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americans and we hold our head high knowing that because of these patriots, because of you, this country that we love will always shine as a light unto the world. >> that was president obama at andrews air force base in maryland on friday as the remains of the four americans killed during the attack in libya earlier this week were returned home. this morning, u.s. embassies around the world remain on high alert four days after islamist gunmen staged a military style assault on the u.s. consulate in benghazi, libya. the u.s. ambassador, christopher stevens and three other americans died in the assault carried out with guns, mortars and grenades. protests erupted in other countries in the middle east, north africa and the pacific rim with the most violent in cairo,
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egypt. they are blaming america for a film they say insulted the prophet mohammed. joining me is mona. i want to ask you for viewers that have been watching at home seeing the images. is this a tinderbox that is about to get worse. is this a growing movement or is this sort of something that came up by now is largely over? >> first, i would like to start by sending out my condolences to the family and loved ones of the four americans killed in libya and of the other people of various nationalities killed yesterday. at least 14 people were killed. each and every one of those deaths was utterly senseless without any reason or purpose. i think what you are seeing is a kind of i hope a dying cry of a very desperate right wing.
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we have very sensitive timing in egypt. we have a president that is trying to establish his position in the middle and a group on the right wing. we have a similar situation in the u.s. we are coming up to elections in two months. there is a right wing fringe there. both minorities, both trying to provoke people and a whole lot of people with very, very, sometimes legitimate grievances and sometimes utterly senseless grievances being caught in the middle. as far as egypt and other countries of muslim majority are concerned, as a muslim & egyptian, i believe in not only the right to offend. peaceful protest of that offense. while there were many people i know here in egypt who were offended when anybody produces a film or cartoons as in denmark in 2005 that are deemed offensive to the prophet, they are truly hurt. i believe in the right to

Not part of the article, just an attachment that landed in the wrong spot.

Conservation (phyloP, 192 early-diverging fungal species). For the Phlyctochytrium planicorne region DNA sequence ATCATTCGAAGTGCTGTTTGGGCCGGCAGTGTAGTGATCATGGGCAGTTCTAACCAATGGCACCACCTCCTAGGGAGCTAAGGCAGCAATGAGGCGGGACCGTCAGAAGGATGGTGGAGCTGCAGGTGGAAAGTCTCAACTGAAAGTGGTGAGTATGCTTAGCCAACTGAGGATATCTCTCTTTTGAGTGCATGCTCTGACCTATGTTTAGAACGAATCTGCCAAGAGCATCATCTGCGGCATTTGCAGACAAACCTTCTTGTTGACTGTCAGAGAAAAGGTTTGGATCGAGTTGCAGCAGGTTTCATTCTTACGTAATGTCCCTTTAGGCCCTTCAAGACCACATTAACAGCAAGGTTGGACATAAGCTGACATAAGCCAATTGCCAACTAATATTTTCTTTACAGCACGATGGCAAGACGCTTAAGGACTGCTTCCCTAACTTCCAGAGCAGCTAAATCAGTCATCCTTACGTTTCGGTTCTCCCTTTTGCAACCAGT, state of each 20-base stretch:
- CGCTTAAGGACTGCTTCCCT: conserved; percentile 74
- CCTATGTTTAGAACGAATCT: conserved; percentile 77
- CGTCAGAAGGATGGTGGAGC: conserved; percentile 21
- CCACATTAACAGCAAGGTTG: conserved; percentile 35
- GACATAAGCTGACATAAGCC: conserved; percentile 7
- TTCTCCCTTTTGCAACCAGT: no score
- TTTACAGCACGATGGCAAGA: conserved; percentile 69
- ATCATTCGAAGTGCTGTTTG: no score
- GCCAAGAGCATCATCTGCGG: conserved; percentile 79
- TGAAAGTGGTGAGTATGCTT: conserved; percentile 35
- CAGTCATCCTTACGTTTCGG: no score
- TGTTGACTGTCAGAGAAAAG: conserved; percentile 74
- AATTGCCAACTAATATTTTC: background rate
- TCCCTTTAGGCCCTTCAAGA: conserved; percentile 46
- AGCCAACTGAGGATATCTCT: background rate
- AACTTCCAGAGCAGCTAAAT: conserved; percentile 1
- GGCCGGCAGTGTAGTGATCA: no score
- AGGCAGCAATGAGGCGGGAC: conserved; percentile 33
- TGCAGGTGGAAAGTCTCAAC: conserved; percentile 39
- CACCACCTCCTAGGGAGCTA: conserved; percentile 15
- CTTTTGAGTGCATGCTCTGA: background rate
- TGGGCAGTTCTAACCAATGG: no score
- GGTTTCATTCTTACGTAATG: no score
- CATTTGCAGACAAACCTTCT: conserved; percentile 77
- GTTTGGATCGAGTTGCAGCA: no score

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offend. if you want to protest, go ahead but do it peacefully. what we have seen in egypt over the past four days is a very violent reaction, especially yesterday and the day before. >> let me ask you about exactly that. part of what i hear you articulating is about that transition to what democracy and freedom feels like. i hear you that the offense is real but the nature of how one would then respond to offense is part of the maturation of what a democratic society that allows freedom of expression is. are these the growing pains of democracy that we are seeing? >> these are tremendously painful growing stages that we are going through because we are still writing our constitution in egypt. we are still trying to figure out the civil liberties that we have fought so hard for. the first amendment. i am an egyptian-american. the first amendment i am happy to use in the united states to defend my rights as a muslim. we want something that defends our rights here in egypt, the
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rights of everybody. when i try to explain to people this very strong anti-u.s. sentiment, i tell them, remember, i have said this on your show before, five u.s. administrations supported a dictator here in egypt who was very happy to deny us that rights of the first amendment, the right to freedom of worship and the right to freedom of express. we have a sizeable christian population in egypt. they deserve the same rights to worship and freedom that i have as a muslim in the united states. these are the things we are struggling over in the egypt. these are the things that so many people pay a high price for, not just here but in libya,libya libya,libya, yemin and syria. that continues to be derailed in the united states and egypt. we do not want a state of emergency. there is serious talk of an emergency law being returned. we fought so long to get rid of that. this is a very sensitive time. as an american citizen, i don't
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want president obama to be stuck between two right wings or for us to be hijacked by a right wing jockeying for power. president mohammed mosni belongs to the brotherhood. you have a sensitive political situation where people are muscle flexing and you get anti-religious sentiment and religious offense being used as cards to move people. no one knows who these people are and everyone wants to know when is this going to end. this is what our revolution fought for, social justice. >> i appreciate, mona, pretty extraordinary how you can do such a lengthy history and complex political/economic discussion in so few minutes. stay safe there in cairo, egypt. we will hear from you again. >> thanks, melissa. up next, back here at home,
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the teacher's strike in chicago is getting national attention. the whole thing burns me up. we are going to talk to a parent who simply wants a decent education for her kids. ar: upbe] [ dog ] we found it together. on a walk, walk, walk. love to walk. yeah, we found that wonderful thing. and you smiled. and threw it. and i decided i would never, ever leave it anywhere. because that wonderful, bouncy, roll-around thing... had made you play. and that... had made you smile. [ announcer ] beneful. play. it's good for you. challenge the need for such heavy measures with olay. regenerist micro-sculpting serum for firmer skin in 5 days. pretty heavy lifting for such a lightweight. [ female announcer ] olay regenerist.